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The “Secret” of Lean Histology™

Lean – everybody has heard of it and we would all like to have the claimed productivity benefits, but does it work for real-world ­histopathology? Johnathon Deniz, Automation Product Manager at Leica Microsystems, takes Lean out of the text books and into the histology laboratory to show that Lean Histology™ does offer great potential to laboratories, pathologists and patients.

Jonathan Deniz, Automation Product Manager at Leica Microsystems

Mr. Deniz, lean has a long history in manufacturing, but can it be applied to histology?

Lean started in vehicle manufacturing, but the philosophy and the techniques are exactly the same for any process. It’s just that instead of applying it to a shop floor you are applying it to a histology lab.

We have shown that Lean methodology can definitely be applied to histology laboratories so they can achieve all the Lean benefits like less waste, better productivity and reduced turnaround times. One of the best things I’ve seen about Lean is its ability to bring departments together because it is the one tool that has everybody in a department on the same page and they actually see how they affect each other and contribute to the overall throughput or turnover. It’s a really good tool for bringing everybody – from lab technicians through to pathologists – together to see how they can improve.

Value Stream Mapping (VSM) is an important part of Lean. Can you explain how VSM works?

Value Stream Mapping is all about eradicating waste. So it’s about identifying the opportunities to improve. The way to apply it to histology is to look at a specific sample which is a biopsy or a piece of tissue and actually walk that through the process so you get a snapshot of how the laboratory works. For example, you can see if the laboratory over-produces barcode labels or if samples are left waiting for someone to collect them or put them through a machine or if there’s a long delay waiting for a massive batch before they get processed.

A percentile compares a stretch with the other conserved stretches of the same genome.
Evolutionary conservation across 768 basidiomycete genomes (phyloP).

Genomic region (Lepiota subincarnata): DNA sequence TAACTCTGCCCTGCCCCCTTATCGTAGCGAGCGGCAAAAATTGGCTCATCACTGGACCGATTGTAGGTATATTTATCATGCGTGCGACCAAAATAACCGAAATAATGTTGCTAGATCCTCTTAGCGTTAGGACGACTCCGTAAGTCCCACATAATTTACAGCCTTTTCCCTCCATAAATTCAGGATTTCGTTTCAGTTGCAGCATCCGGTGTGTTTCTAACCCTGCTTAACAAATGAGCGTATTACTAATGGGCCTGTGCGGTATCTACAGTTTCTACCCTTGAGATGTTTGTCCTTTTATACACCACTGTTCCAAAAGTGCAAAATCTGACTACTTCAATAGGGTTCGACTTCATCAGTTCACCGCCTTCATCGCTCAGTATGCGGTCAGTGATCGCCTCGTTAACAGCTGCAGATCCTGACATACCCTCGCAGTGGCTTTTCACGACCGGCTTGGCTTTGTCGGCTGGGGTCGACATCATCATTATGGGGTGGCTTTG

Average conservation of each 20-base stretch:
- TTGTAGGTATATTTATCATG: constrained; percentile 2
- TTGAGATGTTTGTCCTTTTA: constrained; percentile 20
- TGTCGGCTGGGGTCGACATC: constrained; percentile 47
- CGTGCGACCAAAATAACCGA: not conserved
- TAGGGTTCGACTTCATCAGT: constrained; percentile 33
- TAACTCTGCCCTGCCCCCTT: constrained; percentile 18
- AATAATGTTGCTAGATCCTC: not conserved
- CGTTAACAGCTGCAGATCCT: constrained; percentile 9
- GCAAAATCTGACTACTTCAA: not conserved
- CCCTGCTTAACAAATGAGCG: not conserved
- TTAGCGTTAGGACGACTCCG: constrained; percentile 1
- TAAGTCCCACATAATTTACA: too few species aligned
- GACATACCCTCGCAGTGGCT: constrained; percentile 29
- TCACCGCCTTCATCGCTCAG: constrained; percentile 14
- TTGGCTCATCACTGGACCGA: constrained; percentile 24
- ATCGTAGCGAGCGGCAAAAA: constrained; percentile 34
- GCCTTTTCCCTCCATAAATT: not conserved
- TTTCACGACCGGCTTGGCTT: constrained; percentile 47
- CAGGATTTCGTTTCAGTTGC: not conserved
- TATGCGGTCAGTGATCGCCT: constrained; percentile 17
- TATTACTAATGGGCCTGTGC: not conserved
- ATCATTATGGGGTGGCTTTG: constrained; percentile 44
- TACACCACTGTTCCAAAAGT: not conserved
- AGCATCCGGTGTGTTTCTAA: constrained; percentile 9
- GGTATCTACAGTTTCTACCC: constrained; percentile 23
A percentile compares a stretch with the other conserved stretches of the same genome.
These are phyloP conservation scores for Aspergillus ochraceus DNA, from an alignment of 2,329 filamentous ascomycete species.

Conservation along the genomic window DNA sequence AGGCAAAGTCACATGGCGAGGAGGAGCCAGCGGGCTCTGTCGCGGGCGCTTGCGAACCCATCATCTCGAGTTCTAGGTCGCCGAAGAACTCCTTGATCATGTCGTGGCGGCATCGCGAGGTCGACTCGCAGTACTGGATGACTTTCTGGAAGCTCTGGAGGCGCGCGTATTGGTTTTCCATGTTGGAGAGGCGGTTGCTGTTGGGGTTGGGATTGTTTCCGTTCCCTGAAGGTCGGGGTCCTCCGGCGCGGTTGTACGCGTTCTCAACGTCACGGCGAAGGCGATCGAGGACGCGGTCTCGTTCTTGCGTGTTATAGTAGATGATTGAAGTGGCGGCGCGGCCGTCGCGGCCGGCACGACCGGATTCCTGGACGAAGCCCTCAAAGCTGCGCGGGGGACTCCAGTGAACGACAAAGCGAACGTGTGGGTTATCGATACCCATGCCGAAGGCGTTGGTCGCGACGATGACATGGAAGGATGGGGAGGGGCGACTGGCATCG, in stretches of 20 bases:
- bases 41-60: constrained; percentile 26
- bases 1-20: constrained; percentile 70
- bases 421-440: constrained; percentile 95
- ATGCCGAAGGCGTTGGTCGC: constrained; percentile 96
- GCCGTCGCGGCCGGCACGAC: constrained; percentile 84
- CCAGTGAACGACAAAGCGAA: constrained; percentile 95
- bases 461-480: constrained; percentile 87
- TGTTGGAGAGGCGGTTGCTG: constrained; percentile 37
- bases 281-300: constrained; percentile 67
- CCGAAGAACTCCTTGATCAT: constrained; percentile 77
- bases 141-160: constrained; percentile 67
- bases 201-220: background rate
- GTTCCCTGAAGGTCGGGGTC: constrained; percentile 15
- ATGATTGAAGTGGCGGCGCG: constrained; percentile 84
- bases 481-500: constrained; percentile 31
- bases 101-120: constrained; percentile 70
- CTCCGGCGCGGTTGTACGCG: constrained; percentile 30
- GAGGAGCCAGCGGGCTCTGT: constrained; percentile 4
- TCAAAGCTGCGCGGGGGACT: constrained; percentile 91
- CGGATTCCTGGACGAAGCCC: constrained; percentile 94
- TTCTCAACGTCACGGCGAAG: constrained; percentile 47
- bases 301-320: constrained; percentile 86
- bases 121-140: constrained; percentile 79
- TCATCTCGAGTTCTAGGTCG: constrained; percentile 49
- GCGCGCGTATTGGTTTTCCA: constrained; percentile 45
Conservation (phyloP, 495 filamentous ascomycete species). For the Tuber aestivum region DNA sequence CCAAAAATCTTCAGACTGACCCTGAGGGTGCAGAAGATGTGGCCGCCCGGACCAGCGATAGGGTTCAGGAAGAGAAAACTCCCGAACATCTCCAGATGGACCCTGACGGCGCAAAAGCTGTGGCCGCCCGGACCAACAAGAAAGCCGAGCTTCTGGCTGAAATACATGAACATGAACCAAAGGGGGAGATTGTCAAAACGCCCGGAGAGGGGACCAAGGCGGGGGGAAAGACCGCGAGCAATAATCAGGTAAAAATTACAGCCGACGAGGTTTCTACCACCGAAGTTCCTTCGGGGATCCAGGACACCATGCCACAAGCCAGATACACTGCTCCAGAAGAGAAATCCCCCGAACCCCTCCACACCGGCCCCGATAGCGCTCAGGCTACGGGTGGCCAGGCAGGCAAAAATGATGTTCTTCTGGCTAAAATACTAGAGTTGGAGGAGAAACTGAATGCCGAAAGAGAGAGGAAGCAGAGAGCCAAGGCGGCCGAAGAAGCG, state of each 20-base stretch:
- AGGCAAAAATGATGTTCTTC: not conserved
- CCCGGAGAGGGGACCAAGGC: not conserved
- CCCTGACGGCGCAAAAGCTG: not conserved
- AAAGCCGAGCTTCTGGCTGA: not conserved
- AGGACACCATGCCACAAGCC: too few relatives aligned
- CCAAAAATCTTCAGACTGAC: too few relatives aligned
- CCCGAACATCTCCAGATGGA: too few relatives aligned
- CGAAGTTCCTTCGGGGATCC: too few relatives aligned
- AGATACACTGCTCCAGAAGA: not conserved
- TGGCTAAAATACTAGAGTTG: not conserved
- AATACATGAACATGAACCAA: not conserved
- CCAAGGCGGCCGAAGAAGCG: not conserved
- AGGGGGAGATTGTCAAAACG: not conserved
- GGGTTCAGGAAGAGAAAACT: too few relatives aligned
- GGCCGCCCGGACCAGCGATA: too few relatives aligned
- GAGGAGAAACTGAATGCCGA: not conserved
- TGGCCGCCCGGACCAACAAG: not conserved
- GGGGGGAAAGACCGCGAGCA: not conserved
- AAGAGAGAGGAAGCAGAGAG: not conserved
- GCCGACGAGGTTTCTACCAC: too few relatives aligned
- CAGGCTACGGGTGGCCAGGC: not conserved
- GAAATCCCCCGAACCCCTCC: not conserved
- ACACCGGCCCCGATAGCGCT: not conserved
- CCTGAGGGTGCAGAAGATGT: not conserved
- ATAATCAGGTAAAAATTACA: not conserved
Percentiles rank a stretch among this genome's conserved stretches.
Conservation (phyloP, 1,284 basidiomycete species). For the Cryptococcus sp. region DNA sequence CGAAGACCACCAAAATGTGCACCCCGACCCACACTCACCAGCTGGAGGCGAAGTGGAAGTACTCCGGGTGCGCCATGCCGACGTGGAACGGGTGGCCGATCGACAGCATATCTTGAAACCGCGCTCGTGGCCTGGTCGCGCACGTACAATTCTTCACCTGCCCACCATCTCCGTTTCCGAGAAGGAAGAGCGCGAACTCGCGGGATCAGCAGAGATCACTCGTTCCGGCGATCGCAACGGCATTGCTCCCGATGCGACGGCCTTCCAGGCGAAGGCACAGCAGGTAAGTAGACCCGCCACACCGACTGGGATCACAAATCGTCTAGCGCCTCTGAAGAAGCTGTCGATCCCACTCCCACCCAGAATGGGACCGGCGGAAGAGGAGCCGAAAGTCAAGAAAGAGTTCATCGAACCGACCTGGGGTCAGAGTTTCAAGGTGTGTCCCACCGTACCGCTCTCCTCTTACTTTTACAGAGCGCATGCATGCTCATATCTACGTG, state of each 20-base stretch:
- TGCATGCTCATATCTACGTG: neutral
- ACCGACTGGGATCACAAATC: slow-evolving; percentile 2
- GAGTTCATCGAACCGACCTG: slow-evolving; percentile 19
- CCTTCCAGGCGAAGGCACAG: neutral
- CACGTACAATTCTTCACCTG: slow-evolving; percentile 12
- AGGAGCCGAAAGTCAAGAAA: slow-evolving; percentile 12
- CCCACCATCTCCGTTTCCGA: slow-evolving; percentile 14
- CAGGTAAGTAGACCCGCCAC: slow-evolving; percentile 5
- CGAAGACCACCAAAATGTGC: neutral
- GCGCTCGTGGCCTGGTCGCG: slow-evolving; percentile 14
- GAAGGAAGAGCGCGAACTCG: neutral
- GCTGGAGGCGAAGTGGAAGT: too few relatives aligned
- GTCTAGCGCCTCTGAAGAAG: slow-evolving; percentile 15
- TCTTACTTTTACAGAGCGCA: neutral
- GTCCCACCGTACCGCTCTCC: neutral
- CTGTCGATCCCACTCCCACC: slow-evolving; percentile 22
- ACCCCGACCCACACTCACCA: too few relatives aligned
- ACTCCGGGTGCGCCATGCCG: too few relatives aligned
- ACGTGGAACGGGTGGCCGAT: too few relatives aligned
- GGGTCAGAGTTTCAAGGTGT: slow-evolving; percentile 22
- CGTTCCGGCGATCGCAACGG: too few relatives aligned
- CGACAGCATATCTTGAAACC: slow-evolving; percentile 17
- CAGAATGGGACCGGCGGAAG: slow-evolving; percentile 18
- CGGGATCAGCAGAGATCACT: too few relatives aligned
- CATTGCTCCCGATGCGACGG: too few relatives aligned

So VSM is about capturing all these processes with timestamps and lead times in the form of a map that is called a Value Stream Map. Then you can graph all your data and see where your main road blocks are, and most of those are usually around waiting time; waiting for a machine to finish processing or waiting for a staff member to be available or waiting for a pathologist for a diagnosis.

Can you provide an example of how your team helped laboratories with Value Stream Mapping?

We conducted a VSM workshop at a histology lab at Addenbrooke’s, one of the largest NHS teaching hospitals operating in the UK. We started by meeting the Acting Histopathology Manager, Ian Sturdgess, about a month beforehand, to answer some specific questions like how many staff they have, what their average working day is, whether they work to a roster, how many machines they have, how many slides they generate per day on average – all the general sorts of questions.

On the actual two to three days of the workshop we had an introduction where we explained the concept to the team for about half an hour. Following this, using ‘post-it’ notes the team mapped out the workflow for a typical day and then we said to them: “Now go away and do your thing like a normal day”. The next day was spent literally watching their workflow. There were five of us from Leica Microsystems who joined the three to four teams depending on the processes that we were watching. At the end of each day we got back together to produce a Value Stream Map that we presented to the hospital the very next day.

What did the customers expect from the VSM process?

Ian Sturdgess and his team had some understanding of Lean concepts. For us, it was very important to explain to them that Value Stream Mapping identifies the waste, it doesn’t get rid of the waste itself. In one to two days you can suggest improvements but then it’s up to their team to sustain the momentum and keep the process driving forward.